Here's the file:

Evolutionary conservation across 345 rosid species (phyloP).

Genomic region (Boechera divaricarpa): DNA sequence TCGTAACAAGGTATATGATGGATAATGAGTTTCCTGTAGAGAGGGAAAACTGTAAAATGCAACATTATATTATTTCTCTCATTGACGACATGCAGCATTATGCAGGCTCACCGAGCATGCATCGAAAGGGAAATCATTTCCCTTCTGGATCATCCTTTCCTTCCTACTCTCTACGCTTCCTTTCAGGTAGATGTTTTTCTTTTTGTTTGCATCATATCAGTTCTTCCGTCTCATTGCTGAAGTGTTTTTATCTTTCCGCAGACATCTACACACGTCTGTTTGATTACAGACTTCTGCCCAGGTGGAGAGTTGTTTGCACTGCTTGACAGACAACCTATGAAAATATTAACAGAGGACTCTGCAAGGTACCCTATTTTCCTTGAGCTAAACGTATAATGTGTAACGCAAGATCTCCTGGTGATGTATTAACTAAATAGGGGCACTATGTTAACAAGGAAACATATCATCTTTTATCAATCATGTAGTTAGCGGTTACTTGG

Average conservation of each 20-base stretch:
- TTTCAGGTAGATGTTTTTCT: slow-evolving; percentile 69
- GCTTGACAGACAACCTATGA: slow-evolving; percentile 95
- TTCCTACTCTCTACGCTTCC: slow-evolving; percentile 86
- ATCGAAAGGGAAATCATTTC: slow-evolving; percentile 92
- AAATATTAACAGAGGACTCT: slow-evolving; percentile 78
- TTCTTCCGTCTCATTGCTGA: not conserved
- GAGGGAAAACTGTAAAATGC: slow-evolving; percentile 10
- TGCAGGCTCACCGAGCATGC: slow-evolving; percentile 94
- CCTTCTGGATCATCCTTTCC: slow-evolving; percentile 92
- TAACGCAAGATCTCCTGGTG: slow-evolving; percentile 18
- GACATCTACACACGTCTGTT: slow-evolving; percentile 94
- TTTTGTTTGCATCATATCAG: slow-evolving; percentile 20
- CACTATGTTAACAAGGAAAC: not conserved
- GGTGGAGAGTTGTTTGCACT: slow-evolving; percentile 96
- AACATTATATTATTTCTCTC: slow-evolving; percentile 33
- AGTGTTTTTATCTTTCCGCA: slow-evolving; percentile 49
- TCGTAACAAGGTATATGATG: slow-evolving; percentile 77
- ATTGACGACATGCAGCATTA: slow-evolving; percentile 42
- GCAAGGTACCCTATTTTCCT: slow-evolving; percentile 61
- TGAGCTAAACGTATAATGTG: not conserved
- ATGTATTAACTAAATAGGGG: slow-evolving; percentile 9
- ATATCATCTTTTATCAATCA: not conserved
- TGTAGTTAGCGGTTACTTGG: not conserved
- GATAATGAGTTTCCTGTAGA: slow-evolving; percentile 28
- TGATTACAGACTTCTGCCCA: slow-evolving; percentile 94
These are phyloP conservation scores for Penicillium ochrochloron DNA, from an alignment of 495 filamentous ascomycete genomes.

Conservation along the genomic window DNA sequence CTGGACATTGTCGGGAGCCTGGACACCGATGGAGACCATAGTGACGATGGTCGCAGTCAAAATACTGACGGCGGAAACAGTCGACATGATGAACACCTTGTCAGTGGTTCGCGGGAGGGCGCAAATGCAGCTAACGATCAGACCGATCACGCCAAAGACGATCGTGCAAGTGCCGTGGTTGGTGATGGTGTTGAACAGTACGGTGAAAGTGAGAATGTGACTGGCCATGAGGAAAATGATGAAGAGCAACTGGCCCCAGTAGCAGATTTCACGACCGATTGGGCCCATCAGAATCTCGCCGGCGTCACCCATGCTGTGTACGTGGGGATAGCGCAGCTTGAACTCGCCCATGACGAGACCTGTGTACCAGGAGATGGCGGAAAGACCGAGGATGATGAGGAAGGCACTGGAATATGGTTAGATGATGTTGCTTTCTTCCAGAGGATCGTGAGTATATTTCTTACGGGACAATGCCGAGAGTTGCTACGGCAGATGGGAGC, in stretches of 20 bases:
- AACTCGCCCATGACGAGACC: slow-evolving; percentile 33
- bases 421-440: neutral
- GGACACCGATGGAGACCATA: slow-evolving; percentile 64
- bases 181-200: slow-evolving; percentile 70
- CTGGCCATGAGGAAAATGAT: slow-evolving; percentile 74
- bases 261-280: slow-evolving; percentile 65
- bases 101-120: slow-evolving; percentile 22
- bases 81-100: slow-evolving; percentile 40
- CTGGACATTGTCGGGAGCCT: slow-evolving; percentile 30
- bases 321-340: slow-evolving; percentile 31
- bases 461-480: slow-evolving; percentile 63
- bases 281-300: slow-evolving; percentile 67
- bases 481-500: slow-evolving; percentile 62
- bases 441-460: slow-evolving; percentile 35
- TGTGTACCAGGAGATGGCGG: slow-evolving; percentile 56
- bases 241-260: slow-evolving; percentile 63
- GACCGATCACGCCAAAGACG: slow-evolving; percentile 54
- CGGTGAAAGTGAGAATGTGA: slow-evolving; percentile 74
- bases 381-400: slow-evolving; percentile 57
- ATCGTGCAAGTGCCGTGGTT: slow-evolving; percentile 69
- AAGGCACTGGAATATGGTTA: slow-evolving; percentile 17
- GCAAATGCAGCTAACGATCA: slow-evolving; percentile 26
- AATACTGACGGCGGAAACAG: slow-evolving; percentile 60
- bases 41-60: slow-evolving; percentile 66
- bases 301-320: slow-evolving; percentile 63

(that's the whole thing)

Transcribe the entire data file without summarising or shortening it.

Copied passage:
Evolutionary conservation across 345 rosid species (phyloP).

Genomic region (Boechera divaricarpa): DNA sequence TCGTAACAAGGTATATGATGGATAATGAGTTTCCTGTAGAGAGGGAAAACTGTAAAATGCAACATTATATTATTTCTCTCATTGACGACATGCAGCATTATGCAGGCTCACCGAGCATGCATCGAAAGGGAAATCATTTCCCTTCTGGATCATCCTTTCCTTCCTACTCTCTACGCTTCCTTTCAGGTAGATGTTTTTCTTTTTGTTTGCATCATATCAGTTCTTCCGTCTCATTGCTGAAGTGTTTTTATCTTTCCGCAGACATCTACACACGTCTGTTTGATTACAGACTTCTGCCCAGGTGGAGAGTTGTTTGCACTGCTTGACAGACAACCTATGAAAATATTAACAGAGGACTCTGCAAGGTACCCTATTTTCCTTGAGCTAAACGTATAATGTGTAACGCAAGATCTCCTGGTGATGTATTAACTAAATAGGGGCACTATGTTAACAAGGAAACATATCATCTTTTATCAATCATGTAGTTAGCGGTTACTTGG

Average conservation of each 20-base stretch:
- TTTCAGGTAGATGTTTTTCT: slow-evolving; percentile 69
- GCTTGACAGACAACCTATGA: slow-evolving; percentile 95
- TTCCTACTCTCTACGCTTCC: slow-evolving; percentile 86
- ATCGAAAGGGAAATCATTTC: slow-evolving; percentile 92
- AAATATTAACAGAGGACTCT: slow-evolving; percentile 78
- TTCTTCCGTCTCATTGCTGA: not conserved
- GAGGGAAAACTGTAAAATGC: slow-evolving; percentile 10
- TGCAGGCTCACCGAGCATGC: slow-evolving; percentile 94
- CCTTCTGGATCATCCTTTCC: slow-evolving; percentile 92
- TAACGCAAGATCTCCTGGTG: slow-evolving; percentile 18
- GACATCTACACACGTCTGTT: slow-evolving; percentile 94
- TTTTGTTTGCATCATATCAG: slow-evolving; percentile 20
- CACTATGTTAACAAGGAAAC: not conserved
- GGTGGAGAGTTGTTTGCACT: slow-evolving; percentile 96
- AACATTATATTATTTCTCTC: slow-evolving; percentile 33
- AGTGTTTTTATCTTTCCGCA: slow-evolving; percentile 49
- TCGTAACAAGGTATATGATG: slow-evolving; percentile 77
- ATTGACGACATGCAGCATTA: slow-evolving; percentile 42
- GCAAGGTACCCTATTTTCCT: slow-evolving; percentile 61
- TGAGCTAAACGTATAATGTG: not conserved
- ATGTATTAACTAAATAGGGG: slow-evolving; percentile 9
- ATATCATCTTTTATCAATCA: not conserved
- TGTAGTTAGCGGTTACTTGG: not conserved
- GATAATGAGTTTCCTGTAGA: slow-evolving; percentile 28
- TGATTACAGACTTCTGCCCA: slow-evolving; percentile 94
These are phyloP conservation scores for Penicillium ochrochloron DNA, from an alignment of 495 filamentous ascomycete genomes.

Conservation along the genomic window DNA sequence CTGGACATTGTCGGGAGCCTGGACACCGATGGAGACCATAGTGACGATGGTCGCAGTCAAAATACTGACGGCGGAAACAGTCGACATGATGAACACCTTGTCAGTGGTTCGCGGGAGGGCGCAAATGCAGCTAACGATCAGACCGATCACGCCAAAGACGATCGTGCAAGTGCCGTGGTTGGTGATGGTGTTGAACAGTACGGTGAAAGTGAGAATGTGACTGGCCATGAGGAAAATGATGAAGAGCAACTGGCCCCAGTAGCAGATTTCACGACCGATTGGGCCCATCAGAATCTCGCCGGCGTCACCCATGCTGTGTACGTGGGGATAGCGCAGCTTGAACTCGCCCATGACGAGACCTGTGTACCAGGAGATGGCGGAAAGACCGAGGATGATGAGGAAGGCACTGGAATATGGTTAGATGATGTTGCTTTCTTCCAGAGGATCGTGAGTATATTTCTTACGGGACAATGCCGAGAGTTGCTACGGCAGATGGGAGC, in stretches of 20 bases:
- AACTCGCCCATGACGAGACC: slow-evolving; percentile 33
- bases 421-440: neutral
- GGACACCGATGGAGACCATA: slow-evolving; percentile 64
- bases 181-200: slow-evolving; percentile 70
- CTGGCCATGAGGAAAATGAT: slow-evolving; percentile 74
- bases 261-280: slow-evolving; percentile 65
- bases 101-120: slow-evolving; percentile 22
- bases 81-100: slow-evolving; percentile 40
- CTGGACATTGTCGGGAGCCT: slow-evolving; percentile 30
- bases 321-340: slow-evolving; percentile 31
- bases 461-480: slow-evolving; percentile 63
- bases 281-300: slow-evolving; percentile 67
- bases 481-500: slow-evolving; percentile 62
- bases 441-460: slow-evolving; percentile 35
- TGTGTACCAGGAGATGGCGG: slow-evolving; percentile 56
- bases 241-260: slow-evolving; percentile 63
- GACCGATCACGCCAAAGACG: slow-evolving; percentile 54
- CGGTGAAAGTGAGAATGTGA: slow-evolving; percentile 74
- bases 381-400: slow-evolving; percentile 57
- ATCGTGCAAGTGCCGTGGTT: slow-evolving; percentile 69
- AAGGCACTGGAATATGGTTA: slow-evolving; percentile 17
- GCAAATGCAGCTAACGATCA: slow-evolving; percentile 26
- AATACTGACGGCGGAAACAG: slow-evolving; percentile 60
- bases 41-60: slow-evolving; percentile 66
- bases 301-320: slow-evolving; percentile 63